For those of you who seem to think that bullying isn’t a problem in schools, I’m very happy for you. You seem to live in some kind of alternate reality, and it must be very pleasant: filled with Elves, Unicorns, Journalism, Liberal Baptists, and other things that either have never existed or are now nearly extinct.

But for the rest of us who do live in reality, losing two close friends in one month to suicide can be very hard, to put it mildly. Aside from that, it was just not a good time in my life. The “Third Death” was the loss of a family friend. She was very old and it was her Time, but that didn’t make it hurt any less.

The day after she died, I spoke to one of my friends’ father’s on the phone, and he told me, “You should try to set this aside for a while… focus on something else besides all of this.”

But I have never been good at ignoring or compartmentalizing my own feelings. I could not “set it aside” but I could try to understand why these sorts of things happened to people who didn’t deserve it, on my own time and on my own terms. I could channel my feelings into something important, somehow.

My senior year ended up being only six months long- I graduated from High School early. And thank the Goddess for that. But when I wasn’t working or in school (and that wasn’t very often) I shut myself up in my room and refused to answer phone calls and/or pleading emails from friends and family (before you start lecturing me, I did confide in one person, but that is a moot point). Mostly I was just avoiding my parents, which is always a must, but I was also reading books, thinking, playing Enya on my Xbox to try to make my splitting head aches go away, avoiding my parents some more (I was grounded 99% of the time anyway. Sometimes for breathing too loudly), and doing homework, if it was warranted.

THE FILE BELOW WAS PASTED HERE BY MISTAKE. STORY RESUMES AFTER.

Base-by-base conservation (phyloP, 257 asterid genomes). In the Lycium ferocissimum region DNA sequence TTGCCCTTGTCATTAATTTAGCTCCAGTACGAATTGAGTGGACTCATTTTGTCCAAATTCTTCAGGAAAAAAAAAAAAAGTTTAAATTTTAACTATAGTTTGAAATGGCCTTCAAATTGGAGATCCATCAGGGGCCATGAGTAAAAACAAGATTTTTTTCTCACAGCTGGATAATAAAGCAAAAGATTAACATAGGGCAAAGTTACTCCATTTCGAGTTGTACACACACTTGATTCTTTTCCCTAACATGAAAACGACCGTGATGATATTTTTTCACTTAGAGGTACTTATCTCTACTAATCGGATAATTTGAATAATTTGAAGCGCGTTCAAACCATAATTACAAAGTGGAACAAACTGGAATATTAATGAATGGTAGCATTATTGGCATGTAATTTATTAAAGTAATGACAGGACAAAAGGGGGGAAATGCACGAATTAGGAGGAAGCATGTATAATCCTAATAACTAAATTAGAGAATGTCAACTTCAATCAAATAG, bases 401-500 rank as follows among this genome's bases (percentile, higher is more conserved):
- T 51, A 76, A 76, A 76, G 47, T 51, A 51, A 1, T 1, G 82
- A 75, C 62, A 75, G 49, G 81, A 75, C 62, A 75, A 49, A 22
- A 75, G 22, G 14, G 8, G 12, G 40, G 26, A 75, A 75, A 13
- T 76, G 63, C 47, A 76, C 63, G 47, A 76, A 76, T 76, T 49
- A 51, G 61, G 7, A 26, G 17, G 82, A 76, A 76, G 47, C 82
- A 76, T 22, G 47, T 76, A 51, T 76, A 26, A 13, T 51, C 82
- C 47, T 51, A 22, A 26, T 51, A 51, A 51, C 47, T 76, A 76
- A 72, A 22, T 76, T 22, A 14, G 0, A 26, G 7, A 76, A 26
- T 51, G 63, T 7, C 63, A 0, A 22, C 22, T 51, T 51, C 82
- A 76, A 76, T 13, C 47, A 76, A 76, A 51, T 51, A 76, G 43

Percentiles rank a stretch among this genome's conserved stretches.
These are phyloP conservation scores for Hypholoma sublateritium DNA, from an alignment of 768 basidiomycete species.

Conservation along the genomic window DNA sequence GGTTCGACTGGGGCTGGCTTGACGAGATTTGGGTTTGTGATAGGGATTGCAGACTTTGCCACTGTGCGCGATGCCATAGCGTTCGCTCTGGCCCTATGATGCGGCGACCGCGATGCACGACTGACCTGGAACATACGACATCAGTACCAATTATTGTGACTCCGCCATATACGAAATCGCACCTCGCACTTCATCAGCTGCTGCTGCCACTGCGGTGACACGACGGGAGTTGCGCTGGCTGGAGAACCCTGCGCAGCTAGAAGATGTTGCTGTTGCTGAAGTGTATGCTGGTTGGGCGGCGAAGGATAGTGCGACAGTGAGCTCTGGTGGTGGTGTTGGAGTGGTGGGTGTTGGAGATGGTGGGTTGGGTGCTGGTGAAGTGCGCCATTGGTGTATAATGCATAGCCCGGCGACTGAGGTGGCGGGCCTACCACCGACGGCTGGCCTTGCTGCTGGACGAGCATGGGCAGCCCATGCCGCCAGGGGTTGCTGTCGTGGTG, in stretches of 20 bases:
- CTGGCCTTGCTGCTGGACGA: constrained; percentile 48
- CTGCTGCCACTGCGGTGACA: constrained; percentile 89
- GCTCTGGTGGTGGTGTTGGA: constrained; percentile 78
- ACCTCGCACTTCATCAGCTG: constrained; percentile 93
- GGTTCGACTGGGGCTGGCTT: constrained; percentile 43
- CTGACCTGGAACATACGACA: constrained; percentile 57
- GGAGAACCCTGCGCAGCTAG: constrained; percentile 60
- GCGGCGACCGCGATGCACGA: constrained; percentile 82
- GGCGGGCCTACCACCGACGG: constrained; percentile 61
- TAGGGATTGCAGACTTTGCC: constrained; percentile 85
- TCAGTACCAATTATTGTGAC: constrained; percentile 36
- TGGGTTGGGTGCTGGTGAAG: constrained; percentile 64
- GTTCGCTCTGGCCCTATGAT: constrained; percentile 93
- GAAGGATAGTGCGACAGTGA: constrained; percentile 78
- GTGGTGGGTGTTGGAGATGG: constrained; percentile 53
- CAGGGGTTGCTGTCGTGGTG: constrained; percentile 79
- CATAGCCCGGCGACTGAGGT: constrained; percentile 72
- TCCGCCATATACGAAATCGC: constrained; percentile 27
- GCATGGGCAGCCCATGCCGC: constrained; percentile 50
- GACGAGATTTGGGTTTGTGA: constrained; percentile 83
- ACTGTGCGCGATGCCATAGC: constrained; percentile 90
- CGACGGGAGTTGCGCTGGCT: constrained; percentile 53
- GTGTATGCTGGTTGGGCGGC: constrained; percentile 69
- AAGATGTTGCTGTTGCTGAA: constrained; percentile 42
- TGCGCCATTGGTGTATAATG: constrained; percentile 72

While all this was going on, I was watching The Situation Room on CNN and getting Google updates on the Election in my cell phone. I think the reason I started to get very interested was because of the Research Paper I had to do. It was supposed to be twelve pages, which was the most I’d ever had to write for a paper, and I had to turn it in four months earlier than the rest of my class, since I would be leaving for good after Mid Terms. I tried doing it on a book my old Republican English Teacher had suggested when I asked her for advice, called A Thousand White Women. I liked A Thousand White Women, but there was no way I could do a twelve page research paper on it.

A friend of mine told me I would probably like a book that she was reading called The Mists of Avalon. It was a book, she explained, about King Arthur and Camelot, but it was told entirely from the point of view of the women that wielded power behind Arthur’s “Throne.”

I ended up loving the book. And I did my research paper on it, which ended up being twenty two pages long. The book is focused on Matriarchy; Egalitarianism, even. In the story, Morgan Le Fey is a Druid Priestess and the plot’s tragic protagonist, and the climax occurs when she betrays “Avalon”, the Isle of Apples for King Arthur’s court, causing a sequence of events that eventually leads to the fall of Egalitarian Avalon and the Rise of Patriarchal Camelot through warfare and Religious Dogma.

My paper’s focus was on how the plight of the women of Camelot could be applied to the difficulties women of our society faced. While I was writing it I was all ready keeping track of the sexism of President Obama’s Campaign, even if I did this secretly and thought I was all alone in my thinking.

What struck me most about the story was the sexual antics, the freedom in particular, of the Druid women, particularly Morgan Le Fay. Her sexual orientation isn’t really discussed in the book, but it can’t be described anyway. She loses her virginity to her half brother, has sex with women, copulates with Sir Lancelet, who is Gay, and boinks various other men throughout. At one point she even helps the High Queen Guinevere have a threesome with Arthur and Lancelot so the High Queen can conceive a legitimate child on the throne. (Morgan LF also reminded me of our current SOS… in her character and in the resulting public dehumanization of her by Camelot and King Arthur’s Court that was done by Religious Leaders because of what she was and what she stood for.)